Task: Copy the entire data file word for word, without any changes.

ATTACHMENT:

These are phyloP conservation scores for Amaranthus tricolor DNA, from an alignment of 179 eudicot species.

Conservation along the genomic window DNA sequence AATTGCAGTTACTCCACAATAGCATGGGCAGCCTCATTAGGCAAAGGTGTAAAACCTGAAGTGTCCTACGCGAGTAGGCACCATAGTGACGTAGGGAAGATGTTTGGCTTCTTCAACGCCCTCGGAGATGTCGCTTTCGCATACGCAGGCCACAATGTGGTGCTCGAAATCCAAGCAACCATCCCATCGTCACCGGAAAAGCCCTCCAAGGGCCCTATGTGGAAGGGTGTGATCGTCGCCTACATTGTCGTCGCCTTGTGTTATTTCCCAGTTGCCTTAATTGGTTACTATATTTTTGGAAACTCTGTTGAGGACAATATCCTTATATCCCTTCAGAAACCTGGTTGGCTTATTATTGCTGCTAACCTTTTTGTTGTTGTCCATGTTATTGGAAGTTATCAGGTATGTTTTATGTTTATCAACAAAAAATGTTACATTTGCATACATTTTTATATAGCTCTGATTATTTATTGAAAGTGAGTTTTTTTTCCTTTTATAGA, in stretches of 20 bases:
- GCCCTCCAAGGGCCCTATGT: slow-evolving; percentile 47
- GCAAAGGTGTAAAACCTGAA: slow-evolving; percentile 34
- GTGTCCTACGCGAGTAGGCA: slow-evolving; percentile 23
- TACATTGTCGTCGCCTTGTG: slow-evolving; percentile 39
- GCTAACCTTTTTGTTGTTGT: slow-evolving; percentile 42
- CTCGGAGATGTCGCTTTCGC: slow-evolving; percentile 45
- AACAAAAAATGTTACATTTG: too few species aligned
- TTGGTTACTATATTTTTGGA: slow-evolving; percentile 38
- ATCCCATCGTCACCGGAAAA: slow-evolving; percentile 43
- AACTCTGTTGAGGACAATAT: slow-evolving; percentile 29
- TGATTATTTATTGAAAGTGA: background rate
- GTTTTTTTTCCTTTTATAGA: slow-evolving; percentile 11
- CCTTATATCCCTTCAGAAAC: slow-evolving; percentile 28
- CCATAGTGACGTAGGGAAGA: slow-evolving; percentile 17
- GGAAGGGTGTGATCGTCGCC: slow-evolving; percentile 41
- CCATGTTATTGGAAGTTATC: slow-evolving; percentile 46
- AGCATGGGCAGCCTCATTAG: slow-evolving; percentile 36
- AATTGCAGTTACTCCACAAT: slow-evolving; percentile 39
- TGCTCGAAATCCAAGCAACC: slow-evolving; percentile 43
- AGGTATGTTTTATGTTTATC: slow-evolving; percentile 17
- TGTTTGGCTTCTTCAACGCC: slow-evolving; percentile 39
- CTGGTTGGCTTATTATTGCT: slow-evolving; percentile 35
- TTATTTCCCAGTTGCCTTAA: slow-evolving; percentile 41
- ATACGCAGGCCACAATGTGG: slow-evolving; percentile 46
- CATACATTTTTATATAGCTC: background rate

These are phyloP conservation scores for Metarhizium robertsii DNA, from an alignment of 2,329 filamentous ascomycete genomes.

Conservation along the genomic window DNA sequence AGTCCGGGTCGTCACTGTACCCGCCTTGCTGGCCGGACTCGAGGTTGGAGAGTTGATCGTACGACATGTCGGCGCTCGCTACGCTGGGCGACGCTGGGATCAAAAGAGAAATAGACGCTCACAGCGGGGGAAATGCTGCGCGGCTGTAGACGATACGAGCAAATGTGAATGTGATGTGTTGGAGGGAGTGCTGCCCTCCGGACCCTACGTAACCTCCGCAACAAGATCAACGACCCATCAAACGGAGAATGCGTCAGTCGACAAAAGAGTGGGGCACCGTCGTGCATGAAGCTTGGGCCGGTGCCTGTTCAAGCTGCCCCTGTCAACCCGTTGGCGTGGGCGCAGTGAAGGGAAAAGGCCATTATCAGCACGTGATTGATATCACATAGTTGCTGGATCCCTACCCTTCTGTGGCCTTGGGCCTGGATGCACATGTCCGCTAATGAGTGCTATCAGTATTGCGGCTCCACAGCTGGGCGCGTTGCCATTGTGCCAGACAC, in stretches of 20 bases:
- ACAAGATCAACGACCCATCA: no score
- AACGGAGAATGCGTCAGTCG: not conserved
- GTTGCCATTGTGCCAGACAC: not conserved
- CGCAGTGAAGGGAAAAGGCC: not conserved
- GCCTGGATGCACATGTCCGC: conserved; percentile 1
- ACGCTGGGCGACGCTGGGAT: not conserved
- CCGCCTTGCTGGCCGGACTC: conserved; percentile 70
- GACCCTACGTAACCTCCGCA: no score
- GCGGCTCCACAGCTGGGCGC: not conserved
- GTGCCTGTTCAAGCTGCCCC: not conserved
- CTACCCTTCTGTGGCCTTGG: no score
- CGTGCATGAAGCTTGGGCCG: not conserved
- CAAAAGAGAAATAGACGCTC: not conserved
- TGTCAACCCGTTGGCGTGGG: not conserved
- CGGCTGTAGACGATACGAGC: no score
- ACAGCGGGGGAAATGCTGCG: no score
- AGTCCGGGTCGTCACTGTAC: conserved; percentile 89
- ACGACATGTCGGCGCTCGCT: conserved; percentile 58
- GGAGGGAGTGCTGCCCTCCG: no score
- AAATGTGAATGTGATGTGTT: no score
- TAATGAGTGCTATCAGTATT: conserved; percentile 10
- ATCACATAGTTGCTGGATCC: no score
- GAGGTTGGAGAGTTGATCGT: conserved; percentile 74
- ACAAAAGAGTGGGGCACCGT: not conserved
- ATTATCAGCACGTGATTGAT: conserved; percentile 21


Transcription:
These are phyloP conservation scores for Amaranthus tricolor DNA, from an alignment of 179 eudicot species.

Conservation along the genomic window DNA sequence AATTGCAGTTACTCCACAATAGCATGGGCAGCCTCATTAGGCAAAGGTGTAAAACCTGAAGTGTCCTACGCGAGTAGGCACCATAGTGACGTAGGGAAGATGTTTGGCTTCTTCAACGCCCTCGGAGATGTCGCTTTCGCATACGCAGGCCACAATGTGGTGCTCGAAATCCAAGCAACCATCCCATCGTCACCGGAAAAGCCCTCCAAGGGCCCTATGTGGAAGGGTGTGATCGTCGCCTACATTGTCGTCGCCTTGTGTTATTTCCCAGTTGCCTTAATTGGTTACTATATTTTTGGAAACTCTGTTGAGGACAATATCCTTATATCCCTTCAGAAACCTGGTTGGCTTATTATTGCTGCTAACCTTTTTGTTGTTGTCCATGTTATTGGAAGTTATCAGGTATGTTTTATGTTTATCAACAAAAAATGTTACATTTGCATACATTTTTATATAGCTCTGATTATTTATTGAAAGTGAGTTTTTTTTCCTTTTATAGA, in stretches of 20 bases:
- GCCCTCCAAGGGCCCTATGT: slow-evolving; percentile 47
- GCAAAGGTGTAAAACCTGAA: slow-evolving; percentile 34
- GTGTCCTACGCGAGTAGGCA: slow-evolving; percentile 23
- TACATTGTCGTCGCCTTGTG: slow-evolving; percentile 39
- GCTAACCTTTTTGTTGTTGT: slow-evolving; percentile 42
- CTCGGAGATGTCGCTTTCGC: slow-evolving; percentile 45
- AACAAAAAATGTTACATTTG: too few species aligned
- TTGGTTACTATATTTTTGGA: slow-evolving; percentile 38
- ATCCCATCGTCACCGGAAAA: slow-evolving; percentile 43
- AACTCTGTTGAGGACAATAT: slow-evolving; percentile 29
- TGATTATTTATTGAAAGTGA: background rate
- GTTTTTTTTCCTTTTATAGA: slow-evolving; percentile 11
- CCTTATATCCCTTCAGAAAC: slow-evolving; percentile 28
- CCATAGTGACGTAGGGAAGA: slow-evolving; percentile 17
- GGAAGGGTGTGATCGTCGCC: slow-evolving; percentile 41
- CCATGTTATTGGAAGTTATC: slow-evolving; percentile 46
- AGCATGGGCAGCCTCATTAG: slow-evolving; percentile 36
- AATTGCAGTTACTCCACAAT: slow-evolving; percentile 39
- TGCTCGAAATCCAAGCAACC: slow-evolving; percentile 43
- AGGTATGTTTTATGTTTATC: slow-evolving; percentile 17
- TGTTTGGCTTCTTCAACGCC: slow-evolving; percentile 39
- CTGGTTGGCTTATTATTGCT: slow-evolving; percentile 35
- TTATTTCCCAGTTGCCTTAA: slow-evolving; percentile 41
- ATACGCAGGCCACAATGTGG: slow-evolving; percentile 46
- CATACATTTTTATATAGCTC: background rate

These are phyloP conservation scores for Metarhizium robertsii DNA, from an alignment of 2,329 filamentous ascomycete genomes.

Conservation along the genomic window DNA sequence AGTCCGGGTCGTCACTGTACCCGCCTTGCTGGCCGGACTCGAGGTTGGAGAGTTGATCGTACGACATGTCGGCGCTCGCTACGCTGGGCGACGCTGGGATCAAAAGAGAAATAGACGCTCACAGCGGGGGAAATGCTGCGCGGCTGTAGACGATACGAGCAAATGTGAATGTGATGTGTTGGAGGGAGTGCTGCCCTCCGGACCCTACGTAACCTCCGCAACAAGATCAACGACCCATCAAACGGAGAATGCGTCAGTCGACAAAAGAGTGGGGCACCGTCGTGCATGAAGCTTGGGCCGGTGCCTGTTCAAGCTGCCCCTGTCAACCCGTTGGCGTGGGCGCAGTGAAGGGAAAAGGCCATTATCAGCACGTGATTGATATCACATAGTTGCTGGATCCCTACCCTTCTGTGGCCTTGGGCCTGGATGCACATGTCCGCTAATGAGTGCTATCAGTATTGCGGCTCCACAGCTGGGCGCGTTGCCATTGTGCCAGACAC, in stretches of 20 bases:
- ACAAGATCAACGACCCATCA: no score
- AACGGAGAATGCGTCAGTCG: not conserved
- GTTGCCATTGTGCCAGACAC: not conserved
- CGCAGTGAAGGGAAAAGGCC: not conserved
- GCCTGGATGCACATGTCCGC: conserved; percentile 1
- ACGCTGGGCGACGCTGGGAT: not conserved
- CCGCCTTGCTGGCCGGACTC: conserved; percentile 70
- GACCCTACGTAACCTCCGCA: no score
- GCGGCTCCACAGCTGGGCGC: not conserved
- GTGCCTGTTCAAGCTGCCCC: not conserved
- CTACCCTTCTGTGGCCTTGG: no score
- CGTGCATGAAGCTTGGGCCG: not conserved
- CAAAAGAGAAATAGACGCTC: not conserved
- TGTCAACCCGTTGGCGTGGG: not conserved
- CGGCTGTAGACGATACGAGC: no score
- ACAGCGGGGGAAATGCTGCG: no score
- AGTCCGGGTCGTCACTGTAC: conserved; percentile 89
- ACGACATGTCGGCGCTCGCT: conserved; percentile 58
- GGAGGGAGTGCTGCCCTCCG: no score
- AAATGTGAATGTGATGTGTT: no score
- TAATGAGTGCTATCAGTATT: conserved; percentile 10
- ATCACATAGTTGCTGGATCC: no score
- GAGGTTGGAGAGTTGATCGT: conserved; percentile 74
- ACAAAAGAGTGGGGCACCGT: not conserved
- ATTATCAGCACGTGATTGAT: conserved; percentile 21